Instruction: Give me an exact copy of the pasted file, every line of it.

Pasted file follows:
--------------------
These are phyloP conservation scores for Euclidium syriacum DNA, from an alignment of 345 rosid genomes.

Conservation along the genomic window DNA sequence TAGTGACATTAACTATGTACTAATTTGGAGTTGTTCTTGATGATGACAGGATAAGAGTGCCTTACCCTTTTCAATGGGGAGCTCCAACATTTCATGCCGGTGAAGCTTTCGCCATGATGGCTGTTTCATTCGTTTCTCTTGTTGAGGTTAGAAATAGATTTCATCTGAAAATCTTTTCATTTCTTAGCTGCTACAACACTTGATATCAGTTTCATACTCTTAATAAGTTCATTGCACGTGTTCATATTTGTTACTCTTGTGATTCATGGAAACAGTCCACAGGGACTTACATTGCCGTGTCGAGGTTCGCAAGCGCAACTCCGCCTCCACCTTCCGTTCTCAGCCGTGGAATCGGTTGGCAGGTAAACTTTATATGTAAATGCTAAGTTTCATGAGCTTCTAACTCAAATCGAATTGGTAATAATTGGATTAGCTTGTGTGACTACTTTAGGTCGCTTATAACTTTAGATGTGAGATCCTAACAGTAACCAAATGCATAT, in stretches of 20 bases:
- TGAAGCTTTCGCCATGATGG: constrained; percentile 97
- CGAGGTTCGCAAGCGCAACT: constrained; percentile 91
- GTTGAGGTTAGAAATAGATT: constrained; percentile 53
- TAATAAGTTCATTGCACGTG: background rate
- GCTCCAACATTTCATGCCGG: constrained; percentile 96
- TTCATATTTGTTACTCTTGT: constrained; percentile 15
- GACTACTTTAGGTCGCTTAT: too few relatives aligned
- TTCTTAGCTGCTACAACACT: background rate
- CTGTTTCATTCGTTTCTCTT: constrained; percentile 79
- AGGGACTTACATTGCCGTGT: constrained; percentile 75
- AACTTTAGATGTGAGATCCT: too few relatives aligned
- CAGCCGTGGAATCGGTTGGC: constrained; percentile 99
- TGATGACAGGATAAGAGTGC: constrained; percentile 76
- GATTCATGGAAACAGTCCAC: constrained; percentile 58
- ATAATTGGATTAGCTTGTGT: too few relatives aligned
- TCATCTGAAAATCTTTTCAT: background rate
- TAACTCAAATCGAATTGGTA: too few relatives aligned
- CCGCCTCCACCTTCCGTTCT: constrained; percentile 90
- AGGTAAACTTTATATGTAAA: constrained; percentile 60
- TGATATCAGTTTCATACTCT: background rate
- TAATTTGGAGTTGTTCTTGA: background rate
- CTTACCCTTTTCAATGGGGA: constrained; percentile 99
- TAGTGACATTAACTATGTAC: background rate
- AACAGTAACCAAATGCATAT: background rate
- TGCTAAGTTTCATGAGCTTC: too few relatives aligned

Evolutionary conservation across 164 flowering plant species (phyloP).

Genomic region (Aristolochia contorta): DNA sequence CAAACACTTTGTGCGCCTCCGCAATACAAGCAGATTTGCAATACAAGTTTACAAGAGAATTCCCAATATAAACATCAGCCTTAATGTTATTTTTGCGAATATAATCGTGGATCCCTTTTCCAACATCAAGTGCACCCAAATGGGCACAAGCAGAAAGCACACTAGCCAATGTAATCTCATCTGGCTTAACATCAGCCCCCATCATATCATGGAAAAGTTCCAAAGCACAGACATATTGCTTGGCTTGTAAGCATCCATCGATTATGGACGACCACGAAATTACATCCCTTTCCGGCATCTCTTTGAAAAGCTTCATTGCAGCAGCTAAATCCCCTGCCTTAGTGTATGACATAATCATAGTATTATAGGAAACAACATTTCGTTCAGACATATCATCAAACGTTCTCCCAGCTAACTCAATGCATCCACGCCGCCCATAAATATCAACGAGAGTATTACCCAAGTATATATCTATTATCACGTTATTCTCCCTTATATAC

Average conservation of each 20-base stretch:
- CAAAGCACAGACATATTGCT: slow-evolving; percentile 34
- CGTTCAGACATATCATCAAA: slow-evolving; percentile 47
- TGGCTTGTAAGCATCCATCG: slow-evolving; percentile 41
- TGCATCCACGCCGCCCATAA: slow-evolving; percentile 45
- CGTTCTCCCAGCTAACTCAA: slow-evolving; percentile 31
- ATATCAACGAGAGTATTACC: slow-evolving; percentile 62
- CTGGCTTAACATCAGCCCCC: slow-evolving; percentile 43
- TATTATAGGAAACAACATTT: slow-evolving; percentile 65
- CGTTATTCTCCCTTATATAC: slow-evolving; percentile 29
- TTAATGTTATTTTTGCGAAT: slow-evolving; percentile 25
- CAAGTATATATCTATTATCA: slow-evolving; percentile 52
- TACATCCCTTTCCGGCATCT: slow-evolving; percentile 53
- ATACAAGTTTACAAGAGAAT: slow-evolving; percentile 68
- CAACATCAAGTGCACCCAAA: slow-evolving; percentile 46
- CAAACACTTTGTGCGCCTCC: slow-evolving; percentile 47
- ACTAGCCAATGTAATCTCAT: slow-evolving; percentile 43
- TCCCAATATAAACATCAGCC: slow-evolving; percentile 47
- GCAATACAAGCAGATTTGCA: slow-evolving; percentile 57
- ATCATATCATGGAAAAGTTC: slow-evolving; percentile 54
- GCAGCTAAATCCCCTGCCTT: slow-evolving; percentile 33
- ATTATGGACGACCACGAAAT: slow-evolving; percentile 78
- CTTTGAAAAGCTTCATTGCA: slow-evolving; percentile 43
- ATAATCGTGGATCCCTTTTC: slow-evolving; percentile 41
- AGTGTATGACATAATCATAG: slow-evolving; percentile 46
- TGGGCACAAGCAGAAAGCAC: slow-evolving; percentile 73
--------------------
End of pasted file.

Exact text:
These are phyloP conservation scores for Euclidium syriacum DNA, from an alignment of 345 rosid genomes.

Conservation along the genomic window DNA sequence TAGTGACATTAACTATGTACTAATTTGGAGTTGTTCTTGATGATGACAGGATAAGAGTGCCTTACCCTTTTCAATGGGGAGCTCCAACATTTCATGCCGGTGAAGCTTTCGCCATGATGGCTGTTTCATTCGTTTCTCTTGTTGAGGTTAGAAATAGATTTCATCTGAAAATCTTTTCATTTCTTAGCTGCTACAACACTTGATATCAGTTTCATACTCTTAATAAGTTCATTGCACGTGTTCATATTTGTTACTCTTGTGATTCATGGAAACAGTCCACAGGGACTTACATTGCCGTGTCGAGGTTCGCAAGCGCAACTCCGCCTCCACCTTCCGTTCTCAGCCGTGGAATCGGTTGGCAGGTAAACTTTATATGTAAATGCTAAGTTTCATGAGCTTCTAACTCAAATCGAATTGGTAATAATTGGATTAGCTTGTGTGACTACTTTAGGTCGCTTATAACTTTAGATGTGAGATCCTAACAGTAACCAAATGCATAT, in stretches of 20 bases:
- TGAAGCTTTCGCCATGATGG: constrained; percentile 97
- CGAGGTTCGCAAGCGCAACT: constrained; percentile 91
- GTTGAGGTTAGAAATAGATT: constrained; percentile 53
- TAATAAGTTCATTGCACGTG: background rate
- GCTCCAACATTTCATGCCGG: constrained; percentile 96
- TTCATATTTGTTACTCTTGT: constrained; percentile 15
- GACTACTTTAGGTCGCTTAT: too few relatives aligned
- TTCTTAGCTGCTACAACACT: background rate
- CTGTTTCATTCGTTTCTCTT: constrained; percentile 79
- AGGGACTTACATTGCCGTGT: constrained; percentile 75
- AACTTTAGATGTGAGATCCT: too few relatives aligned
- CAGCCGTGGAATCGGTTGGC: constrained; percentile 99
- TGATGACAGGATAAGAGTGC: constrained; percentile 76
- GATTCATGGAAACAGTCCAC: constrained; percentile 58
- ATAATTGGATTAGCTTGTGT: too few relatives aligned
- TCATCTGAAAATCTTTTCAT: background rate
- TAACTCAAATCGAATTGGTA: too few relatives aligned
- CCGCCTCCACCTTCCGTTCT: constrained; percentile 90
- AGGTAAACTTTATATGTAAA: constrained; percentile 60
- TGATATCAGTTTCATACTCT: background rate
- TAATTTGGAGTTGTTCTTGA: background rate
- CTTACCCTTTTCAATGGGGA: constrained; percentile 99
- TAGTGACATTAACTATGTAC: background rate
- AACAGTAACCAAATGCATAT: background rate
- TGCTAAGTTTCATGAGCTTC: too few relatives aligned

Evolutionary conservation across 164 flowering plant species (phyloP).

Genomic region (Aristolochia contorta): DNA sequence CAAACACTTTGTGCGCCTCCGCAATACAAGCAGATTTGCAATACAAGTTTACAAGAGAATTCCCAATATAAACATCAGCCTTAATGTTATTTTTGCGAATATAATCGTGGATCCCTTTTCCAACATCAAGTGCACCCAAATGGGCACAAGCAGAAAGCACACTAGCCAATGTAATCTCATCTGGCTTAACATCAGCCCCCATCATATCATGGAAAAGTTCCAAAGCACAGACATATTGCTTGGCTTGTAAGCATCCATCGATTATGGACGACCACGAAATTACATCCCTTTCCGGCATCTCTTTGAAAAGCTTCATTGCAGCAGCTAAATCCCCTGCCTTAGTGTATGACATAATCATAGTATTATAGGAAACAACATTTCGTTCAGACATATCATCAAACGTTCTCCCAGCTAACTCAATGCATCCACGCCGCCCATAAATATCAACGAGAGTATTACCCAAGTATATATCTATTATCACGTTATTCTCCCTTATATAC

Average conservation of each 20-base stretch:
- CAAAGCACAGACATATTGCT: slow-evolving; percentile 34
- CGTTCAGACATATCATCAAA: slow-evolving; percentile 47
- TGGCTTGTAAGCATCCATCG: slow-evolving; percentile 41
- TGCATCCACGCCGCCCATAA: slow-evolving; percentile 45
- CGTTCTCCCAGCTAACTCAA: slow-evolving; percentile 31
- ATATCAACGAGAGTATTACC: slow-evolving; percentile 62
- CTGGCTTAACATCAGCCCCC: slow-evolving; percentile 43
- TATTATAGGAAACAACATTT: slow-evolving; percentile 65
- CGTTATTCTCCCTTATATAC: slow-evolving; percentile 29
- TTAATGTTATTTTTGCGAAT: slow-evolving; percentile 25
- CAAGTATATATCTATTATCA: slow-evolving; percentile 52
- TACATCCCTTTCCGGCATCT: slow-evolving; percentile 53
- ATACAAGTTTACAAGAGAAT: slow-evolving; percentile 68
- CAACATCAAGTGCACCCAAA: slow-evolving; percentile 46
- CAAACACTTTGTGCGCCTCC: slow-evolving; percentile 47
- ACTAGCCAATGTAATCTCAT: slow-evolving; percentile 43
- TCCCAATATAAACATCAGCC: slow-evolving; percentile 47
- GCAATACAAGCAGATTTGCA: slow-evolving; percentile 57
- ATCATATCATGGAAAAGTTC: slow-evolving; percentile 54
- GCAGCTAAATCCCCTGCCTT: slow-evolving; percentile 33
- ATTATGGACGACCACGAAAT: slow-evolving; percentile 78
- CTTTGAAAAGCTTCATTGCA: slow-evolving; percentile 43
- ATAATCGTGGATCCCTTTTC: slow-evolving; percentile 41
- AGTGTATGACATAATCATAG: slow-evolving; percentile 46
- TGGGCACAAGCAGAAAGCAC: slow-evolving; percentile 73